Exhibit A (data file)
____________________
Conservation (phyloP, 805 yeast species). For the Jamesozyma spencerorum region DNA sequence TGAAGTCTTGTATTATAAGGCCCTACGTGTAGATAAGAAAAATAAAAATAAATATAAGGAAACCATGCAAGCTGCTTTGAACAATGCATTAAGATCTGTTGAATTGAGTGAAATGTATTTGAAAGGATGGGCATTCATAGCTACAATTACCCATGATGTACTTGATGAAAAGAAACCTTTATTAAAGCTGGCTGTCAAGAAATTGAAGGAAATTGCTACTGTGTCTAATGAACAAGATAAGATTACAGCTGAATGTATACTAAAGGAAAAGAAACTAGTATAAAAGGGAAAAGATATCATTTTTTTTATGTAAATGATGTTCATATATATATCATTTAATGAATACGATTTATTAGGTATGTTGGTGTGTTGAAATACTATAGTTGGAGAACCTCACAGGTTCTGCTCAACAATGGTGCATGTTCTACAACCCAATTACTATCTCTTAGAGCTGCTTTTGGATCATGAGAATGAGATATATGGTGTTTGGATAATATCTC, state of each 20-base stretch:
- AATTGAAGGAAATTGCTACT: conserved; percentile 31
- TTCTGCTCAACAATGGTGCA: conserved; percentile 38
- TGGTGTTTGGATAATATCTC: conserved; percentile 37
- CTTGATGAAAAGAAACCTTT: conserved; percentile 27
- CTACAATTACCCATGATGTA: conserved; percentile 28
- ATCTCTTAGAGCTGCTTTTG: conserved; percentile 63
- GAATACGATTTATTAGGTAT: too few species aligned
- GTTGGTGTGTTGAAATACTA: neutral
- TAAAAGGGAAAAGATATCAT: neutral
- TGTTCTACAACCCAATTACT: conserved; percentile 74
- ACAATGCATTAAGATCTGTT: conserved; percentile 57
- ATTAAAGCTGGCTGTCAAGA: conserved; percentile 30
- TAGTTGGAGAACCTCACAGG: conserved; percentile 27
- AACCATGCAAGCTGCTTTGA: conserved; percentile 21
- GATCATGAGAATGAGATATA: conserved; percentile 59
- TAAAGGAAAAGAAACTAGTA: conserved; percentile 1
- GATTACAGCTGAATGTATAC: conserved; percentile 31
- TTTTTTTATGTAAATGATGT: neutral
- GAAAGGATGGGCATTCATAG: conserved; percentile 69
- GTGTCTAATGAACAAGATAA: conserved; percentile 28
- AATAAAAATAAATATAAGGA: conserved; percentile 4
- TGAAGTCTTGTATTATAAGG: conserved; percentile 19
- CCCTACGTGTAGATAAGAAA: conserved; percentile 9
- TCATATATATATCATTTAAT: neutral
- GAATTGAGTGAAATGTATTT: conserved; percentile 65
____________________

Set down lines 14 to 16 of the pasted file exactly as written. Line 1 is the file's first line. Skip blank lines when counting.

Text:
- TAGTTGGAGAACCTCACAGG: conserved; percentile 27
- AACCATGCAAGCTGCTTTGA: conserved; percentile 21
- GATCATGAGAATGAGATATA: conserved; percentile 59